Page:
Strength and aerobic capacity decline with age. We can’t deny it but we know that if we continue to exercise we can slow the decline. Perhaps less talked about, but equally important to us swimmers, is that our flexibility also decreases as we age. This is due to an increase in something called a cross bridge, which are additional links between the collagen fibres at shorter intervals along the length. As a result the collagen in our connective tissue stiffens up. This in turn reduces the available stretch in the fibres.
Fortunately, like strength, flexibility can also be maintained through the right exercise routine. As with many things to do with the human body and mind it’s a case of use it or lose it.
In fact, things you already do to maintain your strength and aerobic capacity – such as swimming – will also help you maintain flexibility, but there’s more you can do:
Finally, don’t panic that you might have left it too late. Flexibility is actually quite easy to gain and maintain. We often hear people saying that they are simply inflexible and despite stretching they can’t develop muscle length. However it’s always possible to improve your flexibility and it just needs commitment to regular stretching over a long period. It’s true that some are physiologically going to be more flexible than others; however, everyone can improve with a little dedication.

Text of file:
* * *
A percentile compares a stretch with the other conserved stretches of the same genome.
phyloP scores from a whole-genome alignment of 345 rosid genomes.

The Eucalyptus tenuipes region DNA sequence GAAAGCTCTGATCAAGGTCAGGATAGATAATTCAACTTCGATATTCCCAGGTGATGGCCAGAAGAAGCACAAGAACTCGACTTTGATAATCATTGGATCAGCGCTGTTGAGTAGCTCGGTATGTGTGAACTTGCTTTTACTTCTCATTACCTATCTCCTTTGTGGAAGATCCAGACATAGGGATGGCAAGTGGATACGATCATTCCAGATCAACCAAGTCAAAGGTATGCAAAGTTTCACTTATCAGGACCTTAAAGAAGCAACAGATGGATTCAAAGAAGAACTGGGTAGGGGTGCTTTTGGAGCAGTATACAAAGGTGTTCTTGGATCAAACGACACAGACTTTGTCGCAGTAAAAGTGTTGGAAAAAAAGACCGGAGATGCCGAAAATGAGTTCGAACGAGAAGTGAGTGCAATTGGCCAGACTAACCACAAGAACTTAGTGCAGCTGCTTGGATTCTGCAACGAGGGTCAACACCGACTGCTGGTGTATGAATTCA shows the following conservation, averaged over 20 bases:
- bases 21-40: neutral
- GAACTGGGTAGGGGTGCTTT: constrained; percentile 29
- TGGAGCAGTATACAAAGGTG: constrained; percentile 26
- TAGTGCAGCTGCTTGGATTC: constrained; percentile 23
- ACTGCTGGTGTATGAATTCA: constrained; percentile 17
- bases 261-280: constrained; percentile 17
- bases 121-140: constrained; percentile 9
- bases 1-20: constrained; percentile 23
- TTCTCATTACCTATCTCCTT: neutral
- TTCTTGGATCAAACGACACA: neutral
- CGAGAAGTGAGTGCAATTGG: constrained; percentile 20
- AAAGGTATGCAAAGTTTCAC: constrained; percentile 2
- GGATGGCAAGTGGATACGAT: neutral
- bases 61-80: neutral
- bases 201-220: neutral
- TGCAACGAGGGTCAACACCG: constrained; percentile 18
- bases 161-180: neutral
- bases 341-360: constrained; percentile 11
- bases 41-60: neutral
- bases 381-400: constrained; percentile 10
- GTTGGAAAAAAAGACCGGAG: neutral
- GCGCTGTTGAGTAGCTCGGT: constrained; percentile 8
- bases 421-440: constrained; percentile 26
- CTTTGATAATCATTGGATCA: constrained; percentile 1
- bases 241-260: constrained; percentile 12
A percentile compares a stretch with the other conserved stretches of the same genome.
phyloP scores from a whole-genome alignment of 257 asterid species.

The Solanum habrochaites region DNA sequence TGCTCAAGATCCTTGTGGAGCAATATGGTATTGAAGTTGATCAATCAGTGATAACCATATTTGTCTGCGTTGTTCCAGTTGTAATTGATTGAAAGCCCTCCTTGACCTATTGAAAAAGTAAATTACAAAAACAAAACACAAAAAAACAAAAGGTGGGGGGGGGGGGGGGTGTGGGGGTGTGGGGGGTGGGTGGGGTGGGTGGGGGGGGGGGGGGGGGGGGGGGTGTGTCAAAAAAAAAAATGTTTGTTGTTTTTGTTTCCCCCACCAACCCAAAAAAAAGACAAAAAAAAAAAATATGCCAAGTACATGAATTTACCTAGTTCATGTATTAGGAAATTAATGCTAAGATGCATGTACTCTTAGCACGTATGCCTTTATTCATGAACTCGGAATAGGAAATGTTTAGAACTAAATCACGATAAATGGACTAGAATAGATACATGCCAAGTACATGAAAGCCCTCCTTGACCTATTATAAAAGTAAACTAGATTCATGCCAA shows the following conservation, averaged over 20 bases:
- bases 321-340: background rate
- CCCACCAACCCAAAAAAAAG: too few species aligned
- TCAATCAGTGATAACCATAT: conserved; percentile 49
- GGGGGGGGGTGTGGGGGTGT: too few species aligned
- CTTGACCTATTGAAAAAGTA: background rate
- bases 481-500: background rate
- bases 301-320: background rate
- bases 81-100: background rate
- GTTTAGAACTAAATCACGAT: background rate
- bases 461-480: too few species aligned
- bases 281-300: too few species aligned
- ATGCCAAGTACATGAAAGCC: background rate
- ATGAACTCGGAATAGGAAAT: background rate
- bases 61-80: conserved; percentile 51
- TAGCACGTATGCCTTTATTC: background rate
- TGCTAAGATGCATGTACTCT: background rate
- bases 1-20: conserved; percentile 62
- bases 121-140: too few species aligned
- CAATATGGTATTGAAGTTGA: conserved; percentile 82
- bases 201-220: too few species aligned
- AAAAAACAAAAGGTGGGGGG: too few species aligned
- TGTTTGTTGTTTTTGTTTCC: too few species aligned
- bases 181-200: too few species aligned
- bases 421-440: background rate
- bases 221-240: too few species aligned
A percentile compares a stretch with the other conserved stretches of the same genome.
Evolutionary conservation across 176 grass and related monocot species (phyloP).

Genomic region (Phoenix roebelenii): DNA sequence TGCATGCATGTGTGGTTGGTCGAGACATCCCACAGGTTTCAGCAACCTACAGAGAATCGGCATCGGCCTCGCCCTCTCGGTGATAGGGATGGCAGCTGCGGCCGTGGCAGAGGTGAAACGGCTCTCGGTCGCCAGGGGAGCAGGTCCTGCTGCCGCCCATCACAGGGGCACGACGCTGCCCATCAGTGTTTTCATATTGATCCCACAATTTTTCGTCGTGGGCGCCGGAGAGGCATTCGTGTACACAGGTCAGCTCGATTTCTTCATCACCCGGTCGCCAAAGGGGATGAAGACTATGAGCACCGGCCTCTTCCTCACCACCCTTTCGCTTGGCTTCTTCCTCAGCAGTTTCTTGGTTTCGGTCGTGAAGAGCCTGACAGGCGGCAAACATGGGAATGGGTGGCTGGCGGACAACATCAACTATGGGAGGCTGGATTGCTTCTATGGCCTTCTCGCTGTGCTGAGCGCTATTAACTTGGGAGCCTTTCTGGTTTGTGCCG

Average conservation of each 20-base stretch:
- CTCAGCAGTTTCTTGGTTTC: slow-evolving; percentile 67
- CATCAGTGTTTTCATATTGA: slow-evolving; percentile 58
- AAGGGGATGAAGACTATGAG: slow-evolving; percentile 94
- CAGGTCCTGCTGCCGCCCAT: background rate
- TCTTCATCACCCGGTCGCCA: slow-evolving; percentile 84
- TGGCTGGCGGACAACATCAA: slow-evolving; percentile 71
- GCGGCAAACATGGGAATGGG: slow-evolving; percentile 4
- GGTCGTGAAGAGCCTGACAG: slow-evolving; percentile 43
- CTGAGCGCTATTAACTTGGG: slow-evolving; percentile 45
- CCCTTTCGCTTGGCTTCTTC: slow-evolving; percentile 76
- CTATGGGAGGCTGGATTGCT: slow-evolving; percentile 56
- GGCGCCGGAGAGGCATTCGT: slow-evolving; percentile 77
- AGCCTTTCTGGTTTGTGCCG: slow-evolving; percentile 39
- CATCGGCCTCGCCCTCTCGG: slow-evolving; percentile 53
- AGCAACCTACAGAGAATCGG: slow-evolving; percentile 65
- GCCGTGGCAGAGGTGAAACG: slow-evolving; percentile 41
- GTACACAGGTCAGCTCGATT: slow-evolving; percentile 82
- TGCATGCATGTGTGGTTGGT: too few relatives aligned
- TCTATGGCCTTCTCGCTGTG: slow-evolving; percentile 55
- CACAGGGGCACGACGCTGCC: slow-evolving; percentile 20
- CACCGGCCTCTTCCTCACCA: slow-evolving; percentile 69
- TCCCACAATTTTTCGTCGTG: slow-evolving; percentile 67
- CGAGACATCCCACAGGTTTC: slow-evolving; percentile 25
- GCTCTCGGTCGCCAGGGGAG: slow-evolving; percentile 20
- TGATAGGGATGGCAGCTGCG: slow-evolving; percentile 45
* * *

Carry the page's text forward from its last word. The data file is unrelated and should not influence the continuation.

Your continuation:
If you run, bike, are desk-bound all day, or have been sitting in a car or plane traveling, your hamstrings could use some extra love and length. It not only feels good to stretch this commonly tight area, but hamstring flexibility is also important for the health of your back, hips, and knees. Here are six easy and essential stretches that target the backs of your legs. To avoid injury, it’s best to do them at the end of a workout, when the muscles are warm.
This stretch is good for your hamstrings and also loosens tight shoulders.
Easy to do anywhere and safe for injured backs, this hamstring stretch is great if you’re really tight.
If the previous stretch isn’t deep enough for you, then try this variation. It’s perfect for doing on a bench after a run in the park.
This basic stretch is perfect for targeting one leg at a time, and is great for those with really tight hamstrings.
This stretch targets both hamstrings as well as the lower back.
Here’s a relaxing way to stretch one hamstring at a time.